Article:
Mice with truncated MeCP2 recapitulate many Rett syndrome features and display hyperacetylation of histone H3

Mona D. Shahbazian, Juan I. Young, Lisa A. Yuva-Paylor, Corinne M. Spencer, Barbara A. Antalffy, Jeffrey L. Noebels, Dawna L. Armstrong, Richard Paylor, Huda Y. Zoghbi

Research output: Contribution to journalArticlepeer-review

595 Scopus citations

Abstract

Mutations in the methyl-CpG binding protein 2 (MECP2) gene cause Rett syndrome (RTT), a neurodevelopmental disorder characterized by the loss of language and motor skills during early childhood. We generated mice with a truncating mutation similar to those found in RTT patients. These mice appeared normal and exhibited normal motor function for about 6 weeks, but then developed a progressive neurological disease that includes many features of RTT: tremors, motor impairments, hypoactivity, increased anxiety-related behavior, seizures, kyphosis, and stereotypic forelimb motions. Additionally, we show that although the truncated MeCP2 protein in these mice localizes normally to heterochromatic domains in vivo, histone H3 is hyperacetylated, providing evidence that the chromatin architecture is abnormal and that gene expression may be misregulated in this model of Rett syndrome.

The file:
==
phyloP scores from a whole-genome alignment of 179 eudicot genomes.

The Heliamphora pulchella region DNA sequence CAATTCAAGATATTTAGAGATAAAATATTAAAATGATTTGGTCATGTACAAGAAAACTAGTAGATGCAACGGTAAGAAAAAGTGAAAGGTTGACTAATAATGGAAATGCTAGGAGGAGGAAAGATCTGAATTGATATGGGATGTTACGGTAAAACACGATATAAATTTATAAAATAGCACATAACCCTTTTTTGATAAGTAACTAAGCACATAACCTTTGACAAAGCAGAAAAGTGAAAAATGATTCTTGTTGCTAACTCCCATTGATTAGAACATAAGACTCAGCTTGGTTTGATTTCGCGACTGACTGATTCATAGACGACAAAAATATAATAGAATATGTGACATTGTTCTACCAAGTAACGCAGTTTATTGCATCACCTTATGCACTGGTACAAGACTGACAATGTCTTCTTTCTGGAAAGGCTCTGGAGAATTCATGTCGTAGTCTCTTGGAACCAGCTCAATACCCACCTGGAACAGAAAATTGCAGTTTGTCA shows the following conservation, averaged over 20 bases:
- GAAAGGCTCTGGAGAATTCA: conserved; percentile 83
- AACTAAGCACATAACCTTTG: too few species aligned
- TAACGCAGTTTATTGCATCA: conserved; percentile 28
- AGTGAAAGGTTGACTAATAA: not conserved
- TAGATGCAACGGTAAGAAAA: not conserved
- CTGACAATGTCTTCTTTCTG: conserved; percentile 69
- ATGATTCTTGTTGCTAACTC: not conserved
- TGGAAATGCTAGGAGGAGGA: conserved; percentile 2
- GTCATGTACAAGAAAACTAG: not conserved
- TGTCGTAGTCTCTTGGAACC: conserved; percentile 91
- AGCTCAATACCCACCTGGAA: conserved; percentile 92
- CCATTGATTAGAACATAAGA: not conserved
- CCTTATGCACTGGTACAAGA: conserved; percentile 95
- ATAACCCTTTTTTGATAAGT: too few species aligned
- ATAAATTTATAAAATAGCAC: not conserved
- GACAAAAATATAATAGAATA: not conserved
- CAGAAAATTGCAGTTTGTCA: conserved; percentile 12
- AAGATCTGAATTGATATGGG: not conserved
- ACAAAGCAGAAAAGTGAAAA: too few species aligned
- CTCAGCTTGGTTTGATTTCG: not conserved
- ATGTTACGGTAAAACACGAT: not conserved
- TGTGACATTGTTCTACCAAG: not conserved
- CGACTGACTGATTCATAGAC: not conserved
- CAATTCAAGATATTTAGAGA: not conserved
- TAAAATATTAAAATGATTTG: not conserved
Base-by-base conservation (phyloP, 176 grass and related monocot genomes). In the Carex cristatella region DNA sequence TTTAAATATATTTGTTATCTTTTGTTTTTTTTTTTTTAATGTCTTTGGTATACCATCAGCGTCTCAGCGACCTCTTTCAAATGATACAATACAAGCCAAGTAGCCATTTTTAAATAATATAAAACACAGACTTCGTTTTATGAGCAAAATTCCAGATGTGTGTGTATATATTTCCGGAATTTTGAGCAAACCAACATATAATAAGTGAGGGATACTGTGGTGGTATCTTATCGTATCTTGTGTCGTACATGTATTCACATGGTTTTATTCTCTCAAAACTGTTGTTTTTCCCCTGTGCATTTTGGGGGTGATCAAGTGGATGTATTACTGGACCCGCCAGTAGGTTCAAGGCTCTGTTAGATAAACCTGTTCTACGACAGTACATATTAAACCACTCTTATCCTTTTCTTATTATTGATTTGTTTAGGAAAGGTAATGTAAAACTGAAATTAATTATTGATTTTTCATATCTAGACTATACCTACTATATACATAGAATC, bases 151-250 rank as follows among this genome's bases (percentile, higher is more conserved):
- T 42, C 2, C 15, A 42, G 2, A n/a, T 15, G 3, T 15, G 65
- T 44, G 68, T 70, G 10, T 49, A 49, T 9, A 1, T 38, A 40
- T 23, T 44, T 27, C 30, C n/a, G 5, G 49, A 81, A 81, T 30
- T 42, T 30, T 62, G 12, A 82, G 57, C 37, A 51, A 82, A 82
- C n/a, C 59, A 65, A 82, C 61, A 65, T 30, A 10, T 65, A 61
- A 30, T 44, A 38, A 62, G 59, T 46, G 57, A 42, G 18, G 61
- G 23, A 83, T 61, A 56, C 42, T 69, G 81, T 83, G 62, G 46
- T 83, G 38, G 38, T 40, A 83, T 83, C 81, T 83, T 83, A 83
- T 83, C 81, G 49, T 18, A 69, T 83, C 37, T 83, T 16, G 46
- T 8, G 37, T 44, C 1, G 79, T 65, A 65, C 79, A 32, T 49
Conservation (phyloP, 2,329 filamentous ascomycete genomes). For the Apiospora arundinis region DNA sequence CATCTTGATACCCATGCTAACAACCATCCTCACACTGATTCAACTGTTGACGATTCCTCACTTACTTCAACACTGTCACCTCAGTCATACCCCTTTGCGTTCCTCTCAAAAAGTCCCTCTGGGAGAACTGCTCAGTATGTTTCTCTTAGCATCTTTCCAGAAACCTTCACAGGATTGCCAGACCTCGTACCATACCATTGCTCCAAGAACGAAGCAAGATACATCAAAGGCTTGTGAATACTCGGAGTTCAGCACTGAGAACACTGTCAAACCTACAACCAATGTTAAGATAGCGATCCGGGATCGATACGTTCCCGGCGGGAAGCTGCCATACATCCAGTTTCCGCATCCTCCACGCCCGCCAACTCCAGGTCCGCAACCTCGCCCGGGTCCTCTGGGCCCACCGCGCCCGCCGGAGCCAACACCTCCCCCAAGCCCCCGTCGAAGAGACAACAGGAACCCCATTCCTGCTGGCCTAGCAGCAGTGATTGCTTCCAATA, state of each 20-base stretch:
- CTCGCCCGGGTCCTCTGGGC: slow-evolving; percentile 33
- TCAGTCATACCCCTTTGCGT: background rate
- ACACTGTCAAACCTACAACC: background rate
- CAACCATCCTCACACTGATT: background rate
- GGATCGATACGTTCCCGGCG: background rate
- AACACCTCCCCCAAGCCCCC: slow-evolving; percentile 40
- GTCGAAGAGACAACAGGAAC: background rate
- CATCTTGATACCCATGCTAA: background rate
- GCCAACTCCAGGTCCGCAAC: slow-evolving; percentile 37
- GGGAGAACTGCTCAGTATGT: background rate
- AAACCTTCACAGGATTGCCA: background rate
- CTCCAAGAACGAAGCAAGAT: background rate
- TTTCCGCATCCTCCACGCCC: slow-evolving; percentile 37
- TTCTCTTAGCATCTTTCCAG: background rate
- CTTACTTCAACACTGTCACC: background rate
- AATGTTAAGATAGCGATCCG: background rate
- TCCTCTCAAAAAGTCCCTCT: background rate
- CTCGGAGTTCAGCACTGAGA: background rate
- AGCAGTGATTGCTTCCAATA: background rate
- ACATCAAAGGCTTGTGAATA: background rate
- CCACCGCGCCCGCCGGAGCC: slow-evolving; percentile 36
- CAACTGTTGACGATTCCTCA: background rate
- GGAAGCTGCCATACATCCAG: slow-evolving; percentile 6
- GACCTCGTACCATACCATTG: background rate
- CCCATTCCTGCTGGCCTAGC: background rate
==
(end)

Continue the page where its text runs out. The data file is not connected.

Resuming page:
Original languageEnglish (US)
Pages (from-to)243-254
Number of pages12
JournalNeuron
Volume35
Issue number2
DOIs
StatePublished - Jul 18 2002
Externally publishedYes

ASJC Scopus subject areas

  • Neuroscience(all)

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